The concept took root in the authors’ collective thoughts — they frequently refer to their “unibrain” — and the mansions of Newport’s Gilded Age gave them their setting.
“The stories these buildings could tell us, the secrets they held,” Willig mused.
How three bestselling authors merged into ‘Team W’
It might seem that writing three separate but intertwined tales would require an organizational chart, but the process is “very organic,” White said. “The planning is generally pretty cohesive and consecutive.”
“It’s all character-driven,” Willig added. “We thrash out the characters, so we know these people and know how they behave.”
So does each author choose to write a single character’s story? They won’t say, exactly, although White noted, “The characters pick us.”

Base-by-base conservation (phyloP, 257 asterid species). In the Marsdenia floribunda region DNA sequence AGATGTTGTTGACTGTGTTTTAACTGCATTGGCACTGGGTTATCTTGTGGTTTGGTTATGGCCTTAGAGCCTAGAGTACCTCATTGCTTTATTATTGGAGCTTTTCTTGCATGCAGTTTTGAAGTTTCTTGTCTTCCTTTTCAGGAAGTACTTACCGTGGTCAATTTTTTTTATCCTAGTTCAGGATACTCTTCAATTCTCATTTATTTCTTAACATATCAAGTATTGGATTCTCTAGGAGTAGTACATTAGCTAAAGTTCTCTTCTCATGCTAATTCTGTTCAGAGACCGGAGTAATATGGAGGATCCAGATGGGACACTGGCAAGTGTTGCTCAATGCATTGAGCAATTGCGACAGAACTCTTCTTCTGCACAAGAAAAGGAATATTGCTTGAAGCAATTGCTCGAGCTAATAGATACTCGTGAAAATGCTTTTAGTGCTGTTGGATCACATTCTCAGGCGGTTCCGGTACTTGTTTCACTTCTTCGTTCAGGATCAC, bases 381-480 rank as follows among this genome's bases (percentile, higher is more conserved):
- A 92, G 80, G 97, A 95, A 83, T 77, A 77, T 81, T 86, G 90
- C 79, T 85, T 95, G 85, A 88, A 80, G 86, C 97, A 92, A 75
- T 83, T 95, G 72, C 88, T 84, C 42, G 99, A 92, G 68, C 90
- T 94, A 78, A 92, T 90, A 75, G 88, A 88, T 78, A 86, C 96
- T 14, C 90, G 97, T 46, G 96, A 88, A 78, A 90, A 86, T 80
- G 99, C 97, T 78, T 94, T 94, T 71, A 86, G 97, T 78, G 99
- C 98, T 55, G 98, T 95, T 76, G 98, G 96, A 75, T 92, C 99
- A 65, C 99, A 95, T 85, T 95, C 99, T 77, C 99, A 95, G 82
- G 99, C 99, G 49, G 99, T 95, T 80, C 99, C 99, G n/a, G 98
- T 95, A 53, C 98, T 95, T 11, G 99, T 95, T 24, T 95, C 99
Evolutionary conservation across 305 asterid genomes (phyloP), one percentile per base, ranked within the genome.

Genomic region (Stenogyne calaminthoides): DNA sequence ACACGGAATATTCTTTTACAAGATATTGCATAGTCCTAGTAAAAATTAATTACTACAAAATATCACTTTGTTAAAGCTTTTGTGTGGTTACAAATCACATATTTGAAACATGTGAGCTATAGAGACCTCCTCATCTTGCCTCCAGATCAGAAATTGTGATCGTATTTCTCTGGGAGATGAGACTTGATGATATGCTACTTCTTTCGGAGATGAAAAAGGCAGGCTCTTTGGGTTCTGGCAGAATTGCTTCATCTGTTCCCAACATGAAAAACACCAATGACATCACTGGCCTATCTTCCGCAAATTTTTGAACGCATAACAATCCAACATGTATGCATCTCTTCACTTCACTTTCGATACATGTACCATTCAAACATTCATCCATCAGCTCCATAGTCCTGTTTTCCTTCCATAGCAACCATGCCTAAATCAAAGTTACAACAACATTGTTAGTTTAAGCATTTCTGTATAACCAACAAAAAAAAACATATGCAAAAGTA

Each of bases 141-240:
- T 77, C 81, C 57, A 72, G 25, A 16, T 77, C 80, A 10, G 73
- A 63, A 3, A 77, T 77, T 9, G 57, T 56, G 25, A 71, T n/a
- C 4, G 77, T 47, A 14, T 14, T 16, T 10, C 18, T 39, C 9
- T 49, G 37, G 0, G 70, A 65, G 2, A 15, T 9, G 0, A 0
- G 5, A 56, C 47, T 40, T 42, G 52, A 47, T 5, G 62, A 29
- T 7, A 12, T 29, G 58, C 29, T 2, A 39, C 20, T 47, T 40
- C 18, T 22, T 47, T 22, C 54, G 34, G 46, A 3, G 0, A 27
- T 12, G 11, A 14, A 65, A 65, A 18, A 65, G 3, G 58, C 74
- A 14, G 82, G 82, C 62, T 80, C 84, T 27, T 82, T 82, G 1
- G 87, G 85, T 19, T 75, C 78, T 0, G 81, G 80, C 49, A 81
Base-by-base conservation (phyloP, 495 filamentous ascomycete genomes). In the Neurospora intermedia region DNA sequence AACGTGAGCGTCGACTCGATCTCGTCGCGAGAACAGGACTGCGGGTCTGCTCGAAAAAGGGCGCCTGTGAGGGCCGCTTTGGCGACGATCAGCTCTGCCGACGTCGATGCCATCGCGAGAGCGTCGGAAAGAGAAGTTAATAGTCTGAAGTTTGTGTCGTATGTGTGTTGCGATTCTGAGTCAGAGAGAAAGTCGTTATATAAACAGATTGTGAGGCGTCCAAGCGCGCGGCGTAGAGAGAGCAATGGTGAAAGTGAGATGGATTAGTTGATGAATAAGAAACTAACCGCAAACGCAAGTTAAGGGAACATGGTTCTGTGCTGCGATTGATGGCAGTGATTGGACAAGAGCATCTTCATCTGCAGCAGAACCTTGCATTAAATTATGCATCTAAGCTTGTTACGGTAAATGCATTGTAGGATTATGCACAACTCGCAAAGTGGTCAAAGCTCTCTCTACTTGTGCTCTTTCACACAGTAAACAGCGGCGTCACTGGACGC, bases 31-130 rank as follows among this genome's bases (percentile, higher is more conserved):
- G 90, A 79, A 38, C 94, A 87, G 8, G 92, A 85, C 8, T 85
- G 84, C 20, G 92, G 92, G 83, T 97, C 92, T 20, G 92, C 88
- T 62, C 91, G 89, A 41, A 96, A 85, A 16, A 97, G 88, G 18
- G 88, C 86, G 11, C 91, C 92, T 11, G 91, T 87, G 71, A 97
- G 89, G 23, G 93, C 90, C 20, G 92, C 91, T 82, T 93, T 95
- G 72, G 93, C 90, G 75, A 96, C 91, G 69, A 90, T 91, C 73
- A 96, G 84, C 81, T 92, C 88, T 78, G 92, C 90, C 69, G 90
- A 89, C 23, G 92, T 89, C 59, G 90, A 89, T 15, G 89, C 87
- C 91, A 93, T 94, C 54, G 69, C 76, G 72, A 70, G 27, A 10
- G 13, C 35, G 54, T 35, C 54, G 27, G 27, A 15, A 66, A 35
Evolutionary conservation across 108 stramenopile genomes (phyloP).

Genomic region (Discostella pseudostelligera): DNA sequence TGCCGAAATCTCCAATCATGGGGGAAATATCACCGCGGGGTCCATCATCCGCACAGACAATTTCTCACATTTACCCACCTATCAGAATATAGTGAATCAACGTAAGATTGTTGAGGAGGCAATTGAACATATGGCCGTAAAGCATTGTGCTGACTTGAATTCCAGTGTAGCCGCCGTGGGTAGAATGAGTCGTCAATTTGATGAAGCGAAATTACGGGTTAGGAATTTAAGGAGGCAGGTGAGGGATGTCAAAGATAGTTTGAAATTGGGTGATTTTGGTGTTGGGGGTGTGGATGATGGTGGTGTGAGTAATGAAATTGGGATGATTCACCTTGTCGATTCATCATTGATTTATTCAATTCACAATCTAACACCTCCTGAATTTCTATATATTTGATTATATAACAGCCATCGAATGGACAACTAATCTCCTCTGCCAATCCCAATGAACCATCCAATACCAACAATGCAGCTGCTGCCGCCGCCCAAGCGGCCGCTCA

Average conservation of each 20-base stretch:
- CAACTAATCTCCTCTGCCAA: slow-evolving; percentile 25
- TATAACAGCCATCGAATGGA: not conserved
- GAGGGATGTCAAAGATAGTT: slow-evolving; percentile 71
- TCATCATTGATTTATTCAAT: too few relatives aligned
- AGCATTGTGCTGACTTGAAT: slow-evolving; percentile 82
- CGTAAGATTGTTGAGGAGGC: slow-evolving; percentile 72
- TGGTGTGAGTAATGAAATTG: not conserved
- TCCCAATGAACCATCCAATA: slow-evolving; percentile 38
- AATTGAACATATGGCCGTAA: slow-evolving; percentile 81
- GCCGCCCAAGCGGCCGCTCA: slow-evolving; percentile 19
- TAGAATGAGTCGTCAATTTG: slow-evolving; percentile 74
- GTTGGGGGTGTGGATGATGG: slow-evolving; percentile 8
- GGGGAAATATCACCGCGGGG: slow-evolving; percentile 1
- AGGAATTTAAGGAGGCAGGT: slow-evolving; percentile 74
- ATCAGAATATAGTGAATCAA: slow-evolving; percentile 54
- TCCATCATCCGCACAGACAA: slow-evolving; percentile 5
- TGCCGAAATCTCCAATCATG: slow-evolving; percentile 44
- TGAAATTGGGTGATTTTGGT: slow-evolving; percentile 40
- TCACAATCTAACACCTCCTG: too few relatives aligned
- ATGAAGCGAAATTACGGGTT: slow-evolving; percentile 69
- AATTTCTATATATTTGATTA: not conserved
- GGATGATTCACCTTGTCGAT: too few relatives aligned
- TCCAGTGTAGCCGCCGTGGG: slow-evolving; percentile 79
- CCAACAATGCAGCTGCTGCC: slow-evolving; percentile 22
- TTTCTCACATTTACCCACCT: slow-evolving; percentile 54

“We thought we each had distinctive voices until an editor felt edits to the wrong authors,” Willig recalled. “We had created a new group voice.”
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“None of us could imagine writing with anyone else the way we do,” White added, while the others nodded in agreement.
But their magical synergy stems from a mundane happening.
“At big book conferences, we were seated together. All our names begin with W,” White pointed out. They bonded over cocktails, and now they refer to themselves as Team W.
In the “The Lost Summers of Newport,” however, the pandemic separated the writing group, not only from each other but from the city and the fabled houses about which they were writing. They took virtual tours — they thank the Preservation Society of Newport County and its app — until the houses reopened for in-person tours.